S.P.: Well, it's hard to say. It's anyone's guess. It's not just a new product...it's a new product category. Sony's doing everything to meet the demand, but there are a lot of stores that haven't seen any yet, just because the big stores have gobbled them up. Circuit City did a full-page ad on the back of USA Today, and so on, so we've been doing all we can to keep up with users, customer service people, etc.
WWWiz: Do you have an idea yet about how many units you're moving, that sort of thing?
S.P.: We can't really announce that kind of information because it's a new product and we're still trying to research how people use it, and everything else, and the other part of that is...we don't know. [laughs] The reason is, we're not the ones who sell the product. It's really Sony that sells it, and they've got a fairly arcane distribution system. The truck has to have a certain number of units on it before it leaves the dock...we've seen product serial numbers that we knew were in the factory, and it was eight weeks before they actually went, but then we've seen other ones that get there in two weeks. They probably won't have everything tallied up until about January, so we've just got to sit back and wait.
WWWiz: I looked at a unit at Fry's, and I watched several people interact with it. No one was there to explain it, and I know it's easy to use the system, but I watched a couple look at it and become a little confused and walk off. I was just wondering...is there a scheme for the introduction other than making it available with a phone line to it in places like that?
S.P.: Well, there is. Fry's is an unusual retailer. They're considered a boutique retailer, because although there's a lot of them throughout the valley and Los Angeles, they're not that widespread. The big accounts are places like Circuit City, The Good Guys, that kind of thing, and at those stores, they do have the product set up at the point of purchase, and we've done training with the salespeople, but you did bring up a good point. Even with all that, we're concerned about the merchandise, and our feeling has been that they don't know what it is yet. The dealers just haven't figured that out yet, and we're being advised to deploy more merchandising people, to make sure the TV's not adjusted in a weird way, etc. I mean, I called up a Circuit City recently and asked them, "Do you have WebTV?" and they said yes, and I asked them, well, what is it? And they said, "It's the Internet on your TV." What's the Internet? "Well, it's something you send email through." What's email? "Well, it's like regular mail, but you don't pay for it." [laughs] And I'm like, okay, well, what else does it do? "It has USA Today on it." Do you know what I'm saying? The guy was being completely sincere and innocent, very enthusiastic, but it is a void. We kinda dropped a bombshell on them, with a product that's like nothing they've ever seen before, and it's going to take a little time before they get used to it.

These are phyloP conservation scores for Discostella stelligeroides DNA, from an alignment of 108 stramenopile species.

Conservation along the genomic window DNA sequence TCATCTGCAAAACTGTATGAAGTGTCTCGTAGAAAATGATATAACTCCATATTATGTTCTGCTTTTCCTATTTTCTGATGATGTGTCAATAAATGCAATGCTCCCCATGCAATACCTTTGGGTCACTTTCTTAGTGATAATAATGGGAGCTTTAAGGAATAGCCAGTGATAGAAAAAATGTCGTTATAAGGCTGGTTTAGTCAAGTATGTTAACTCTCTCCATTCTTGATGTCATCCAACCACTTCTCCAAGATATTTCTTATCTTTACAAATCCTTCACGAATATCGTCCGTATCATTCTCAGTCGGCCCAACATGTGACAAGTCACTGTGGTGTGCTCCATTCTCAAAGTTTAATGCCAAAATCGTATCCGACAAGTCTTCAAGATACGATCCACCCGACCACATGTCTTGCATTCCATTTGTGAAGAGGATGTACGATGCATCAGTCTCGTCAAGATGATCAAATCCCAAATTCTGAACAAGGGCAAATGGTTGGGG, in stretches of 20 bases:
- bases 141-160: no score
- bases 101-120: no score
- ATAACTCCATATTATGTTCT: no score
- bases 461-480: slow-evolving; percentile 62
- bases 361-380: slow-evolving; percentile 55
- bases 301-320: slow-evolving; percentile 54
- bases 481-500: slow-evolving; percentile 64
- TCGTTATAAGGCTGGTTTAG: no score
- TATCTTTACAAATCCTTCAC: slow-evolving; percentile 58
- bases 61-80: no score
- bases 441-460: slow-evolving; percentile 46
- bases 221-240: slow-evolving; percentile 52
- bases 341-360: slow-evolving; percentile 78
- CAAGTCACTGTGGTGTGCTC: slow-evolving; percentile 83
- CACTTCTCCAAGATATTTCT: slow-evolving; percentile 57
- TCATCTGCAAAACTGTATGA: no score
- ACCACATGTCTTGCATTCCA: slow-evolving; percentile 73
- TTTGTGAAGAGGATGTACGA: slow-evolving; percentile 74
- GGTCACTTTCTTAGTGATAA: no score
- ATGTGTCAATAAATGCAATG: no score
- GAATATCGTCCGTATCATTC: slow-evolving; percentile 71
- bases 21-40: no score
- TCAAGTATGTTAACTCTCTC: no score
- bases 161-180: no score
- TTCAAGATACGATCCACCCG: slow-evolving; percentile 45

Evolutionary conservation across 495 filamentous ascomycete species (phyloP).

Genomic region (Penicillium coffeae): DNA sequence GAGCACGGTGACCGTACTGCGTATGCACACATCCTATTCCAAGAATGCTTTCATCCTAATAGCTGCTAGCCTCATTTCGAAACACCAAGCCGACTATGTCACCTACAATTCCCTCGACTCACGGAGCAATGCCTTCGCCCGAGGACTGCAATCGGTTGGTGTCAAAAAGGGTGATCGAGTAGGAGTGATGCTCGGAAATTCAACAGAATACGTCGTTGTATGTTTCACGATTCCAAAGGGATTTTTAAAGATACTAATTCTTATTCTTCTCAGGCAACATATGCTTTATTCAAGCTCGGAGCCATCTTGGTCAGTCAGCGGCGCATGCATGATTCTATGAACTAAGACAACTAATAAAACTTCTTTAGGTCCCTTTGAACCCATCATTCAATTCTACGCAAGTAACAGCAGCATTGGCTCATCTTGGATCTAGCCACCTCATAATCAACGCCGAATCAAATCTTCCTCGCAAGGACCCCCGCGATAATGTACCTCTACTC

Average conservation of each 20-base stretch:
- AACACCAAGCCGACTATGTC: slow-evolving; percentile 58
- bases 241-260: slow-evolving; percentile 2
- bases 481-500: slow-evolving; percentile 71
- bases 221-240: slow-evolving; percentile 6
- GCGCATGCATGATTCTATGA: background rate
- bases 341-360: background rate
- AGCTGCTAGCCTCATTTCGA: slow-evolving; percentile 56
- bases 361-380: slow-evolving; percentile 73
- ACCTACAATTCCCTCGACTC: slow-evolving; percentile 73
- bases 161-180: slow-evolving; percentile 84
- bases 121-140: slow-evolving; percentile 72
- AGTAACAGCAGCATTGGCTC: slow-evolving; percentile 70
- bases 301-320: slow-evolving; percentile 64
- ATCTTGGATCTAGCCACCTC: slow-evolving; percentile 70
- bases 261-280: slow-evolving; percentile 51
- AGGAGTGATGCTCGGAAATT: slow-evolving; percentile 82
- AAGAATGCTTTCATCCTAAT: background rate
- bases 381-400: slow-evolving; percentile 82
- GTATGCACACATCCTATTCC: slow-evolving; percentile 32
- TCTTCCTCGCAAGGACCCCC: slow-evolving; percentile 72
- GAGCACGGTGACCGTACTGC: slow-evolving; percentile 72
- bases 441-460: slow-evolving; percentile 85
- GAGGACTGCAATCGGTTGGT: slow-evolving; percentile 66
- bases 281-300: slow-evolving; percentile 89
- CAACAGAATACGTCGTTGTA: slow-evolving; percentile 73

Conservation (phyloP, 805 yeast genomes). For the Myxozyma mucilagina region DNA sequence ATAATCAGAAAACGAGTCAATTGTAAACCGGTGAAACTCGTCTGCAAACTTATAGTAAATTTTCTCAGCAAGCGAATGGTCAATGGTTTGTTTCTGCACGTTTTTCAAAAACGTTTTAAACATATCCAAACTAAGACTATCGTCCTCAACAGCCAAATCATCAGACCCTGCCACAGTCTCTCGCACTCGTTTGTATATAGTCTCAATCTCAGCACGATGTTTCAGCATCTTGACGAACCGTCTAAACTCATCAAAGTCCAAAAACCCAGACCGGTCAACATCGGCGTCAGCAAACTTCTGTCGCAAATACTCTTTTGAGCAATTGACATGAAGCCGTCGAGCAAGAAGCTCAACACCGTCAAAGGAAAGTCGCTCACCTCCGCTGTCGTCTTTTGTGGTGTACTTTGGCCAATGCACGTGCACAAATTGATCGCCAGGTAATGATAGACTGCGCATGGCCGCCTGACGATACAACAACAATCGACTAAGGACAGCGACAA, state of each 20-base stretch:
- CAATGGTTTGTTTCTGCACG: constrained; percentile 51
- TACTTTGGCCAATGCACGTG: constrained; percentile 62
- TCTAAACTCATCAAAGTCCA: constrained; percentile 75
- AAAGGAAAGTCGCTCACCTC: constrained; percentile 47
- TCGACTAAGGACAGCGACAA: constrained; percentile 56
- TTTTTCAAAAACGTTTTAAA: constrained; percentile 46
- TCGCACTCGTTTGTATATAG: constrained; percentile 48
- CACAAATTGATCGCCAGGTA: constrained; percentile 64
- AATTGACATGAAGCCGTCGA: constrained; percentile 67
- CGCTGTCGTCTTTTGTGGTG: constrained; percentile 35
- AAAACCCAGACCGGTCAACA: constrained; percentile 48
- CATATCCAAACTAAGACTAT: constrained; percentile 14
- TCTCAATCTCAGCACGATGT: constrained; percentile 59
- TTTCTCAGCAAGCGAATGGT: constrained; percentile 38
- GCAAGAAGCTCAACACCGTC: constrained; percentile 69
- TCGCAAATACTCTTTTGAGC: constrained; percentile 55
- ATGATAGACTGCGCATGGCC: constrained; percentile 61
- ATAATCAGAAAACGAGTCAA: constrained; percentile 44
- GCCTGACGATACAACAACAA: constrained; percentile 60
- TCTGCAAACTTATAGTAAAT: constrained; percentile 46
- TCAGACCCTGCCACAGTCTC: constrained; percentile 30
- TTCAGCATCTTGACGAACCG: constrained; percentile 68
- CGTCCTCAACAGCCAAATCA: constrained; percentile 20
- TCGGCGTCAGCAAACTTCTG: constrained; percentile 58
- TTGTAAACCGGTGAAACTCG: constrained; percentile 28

WWWiz: Are you going to allow people to build their own Web page, have a home page, things like that?
S.P.: Yes. There are two things. First is the personal communication thrust that we're pursuing. They'll be able to create their own personal home page, sort of like your own personal information page like on America Online, except you'll be able to include HTML links, direct messages to each other, chat and more. So those two areas, personalization and community, will be coming about.
Did you know about the 1.1 release that's coming out in a couple of weeks?
S.P.: You know about how the box updates itself?
S.P.: We have what are called tune-ups, and the next tune-up is scheduled for the end of this month, around Thanksgiving. And we basically support every audio format. And we've significantly improved the performance by further optimization of the caching. It takes 10 seconds less time to connect when you first turn it on, you have background music you can turn on, a whole list of features. So one day you'll turn on your box, it'll ask you if you want a tune-up, you'll click on it, and it starts downloading.